Gene Expression Level of the Major Lipoxygenases in CCI Rats

Quantitative PCR (qPCR) analysis revealed that the abundance levels of Alox15 (15-LOX) transcript were highly elevated (20-fold change versus control, p<0.05) seven days after CCI (Fig. 3C). The effects were observed in the lumbar spinal cord, both ipsi- and contralateral to the injury. The mRNA levels of Alox5 (5-LOX, Fig. 3A) and Alox12 (12-LOX, Fig. 3B) did not significantly change between the experimental groups.

Figure 3. The results of qPCR analyses of LOX-15, LOX-12 and LOX-5 gene expression levels in the dorsal part of the lumbar (L5–L6) spinal cord of neuropathic rats.

Tissue was dissected 7 days after the CCI. The data are presented as means251658240±251658240SEM, which represent normalized averages derived from 4–6 samples per each group. Statistical analysis was performed using a two-way ANOVA followed by Bonferroni post-test (*p<0.05).

15-LOX Protein Expression in the Rat Dorsal Horn

To determine whether up-regulation of 15-LOX transcript in the lumbar dorsal horn (DH) was accompanied by corresponding changes in its protein levels, Western blot analysis was performed at 7 days after CCI, i.e. at the same time as mRNA measurements. In the control DH, 15-LOX proteins of 73 kDa were found. No significant differences from control animals were observed between ipsi and contralateral DH of naïve and sham-vehicle animals. A significant elevation of 15-LOX protein was observed exclusively on the ipsilateral side (249% vs. CCI contralateral; 247% vs. naïve and sham) (Fig. 4).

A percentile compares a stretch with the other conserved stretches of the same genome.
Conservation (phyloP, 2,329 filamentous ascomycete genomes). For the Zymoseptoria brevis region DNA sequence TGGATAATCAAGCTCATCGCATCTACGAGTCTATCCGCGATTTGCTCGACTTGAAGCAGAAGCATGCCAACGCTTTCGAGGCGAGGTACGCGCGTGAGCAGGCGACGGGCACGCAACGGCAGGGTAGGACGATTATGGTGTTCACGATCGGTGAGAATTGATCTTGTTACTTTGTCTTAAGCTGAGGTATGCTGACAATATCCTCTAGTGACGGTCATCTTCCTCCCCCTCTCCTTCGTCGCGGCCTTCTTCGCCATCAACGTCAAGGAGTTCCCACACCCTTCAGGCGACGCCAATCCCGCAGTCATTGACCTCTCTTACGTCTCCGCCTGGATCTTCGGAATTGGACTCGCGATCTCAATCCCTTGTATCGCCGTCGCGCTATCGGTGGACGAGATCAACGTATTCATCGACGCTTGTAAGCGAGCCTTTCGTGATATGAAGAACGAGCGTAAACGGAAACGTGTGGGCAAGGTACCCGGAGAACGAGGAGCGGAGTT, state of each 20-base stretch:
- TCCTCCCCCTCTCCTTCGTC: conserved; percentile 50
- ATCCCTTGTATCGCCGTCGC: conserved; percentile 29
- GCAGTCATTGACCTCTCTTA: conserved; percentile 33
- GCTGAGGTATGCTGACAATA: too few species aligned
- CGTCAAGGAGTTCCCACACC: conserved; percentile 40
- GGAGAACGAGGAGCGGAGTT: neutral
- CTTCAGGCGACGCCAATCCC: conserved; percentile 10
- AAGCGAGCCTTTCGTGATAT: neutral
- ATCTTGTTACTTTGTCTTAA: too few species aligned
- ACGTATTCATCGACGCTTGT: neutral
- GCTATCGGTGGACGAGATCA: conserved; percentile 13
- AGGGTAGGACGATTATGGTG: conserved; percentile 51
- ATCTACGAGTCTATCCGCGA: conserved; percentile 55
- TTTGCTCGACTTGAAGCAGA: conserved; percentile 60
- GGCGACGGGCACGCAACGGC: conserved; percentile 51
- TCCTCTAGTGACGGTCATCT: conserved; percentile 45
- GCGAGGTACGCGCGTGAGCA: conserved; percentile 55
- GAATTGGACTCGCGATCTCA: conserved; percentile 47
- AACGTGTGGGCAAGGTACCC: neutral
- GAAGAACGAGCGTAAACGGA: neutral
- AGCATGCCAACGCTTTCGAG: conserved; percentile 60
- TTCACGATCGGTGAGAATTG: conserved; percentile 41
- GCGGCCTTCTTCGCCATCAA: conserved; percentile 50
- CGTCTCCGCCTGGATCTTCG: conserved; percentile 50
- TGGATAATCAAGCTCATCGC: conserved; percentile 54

Figure 4. Western blot analysis of LOX-15 protein levels measured in the lumbar dorsal horn (L5–L6) of the spinal cord on day 7 of control (sham) and CCI in rats.

The data are presented as means ± SEM, which represent GAPDH (lower line) normalized averages derived from 6 samples per each group Results are presented as a % of control densitometry analysis of all sections. Statistical analyses were performed with one-way ANOVA with Bonferroni as post-hoc test. **p<0.01 ipsilateral versus contralateral of CCI-exposed rats and ## p<0.01 CCI ipsilateral versus control (naïve and sham) rats.

Effect of Baicalein, an Inhibitor of LOX Activity, on the Analgesic Effects of URB597 in CCI Rats

The 12/15-LOX inhibitor, baicalein (1.5 µg), produced no effects in the absence of URB597 following CCI (Fig. 5A–C). Intrathecal injection of baicalein (1.5 µg) 15 min before URB597 (200 µg) injection highly and significantly reduced its anti-analgesic and anti allodynic actions (Fig. 5A–C, p<0.001 for von Frey F(3,31) 95.7, Hargreaves F(3,31) 54.3 and cold plate tests F(3,31) 40.5). However, all drug combinations were still active at attenuating neuropathic pain signs in rats (p<0.001 for von Frey test and p<0.01 for Hargreaves and cold plate tests).

Figure 5. Effect of baicalein, an antioxidant 12/15-lipoxygenase inhibitor, on the behavioral effects of URB597 (200 µg) on mechanical allodynia (A), thermal hyperalgesia (B) and cold allodynia (C) in CCI rats.

Experiments were conducted 7 days after the CCI. Baicalein was administered 15 min before URB597 and behavioral evaluations were made 30 min after the last administration. The dose of baicalein used for antagonism of URB597 had no effect on allodynia and hyperalgesia per se. Drugs were given i.t. in a volume of 10 µl. Data represents mean values ± SEM (n = 8). Statistical analyses were performed with one-way ANOVA with Bonferroni as post test. **p<0.01; ***p<0.001 versus vehicle-treated rats (veh); ##p<0.01 and ###p<0.001 versus URB597-treated rats.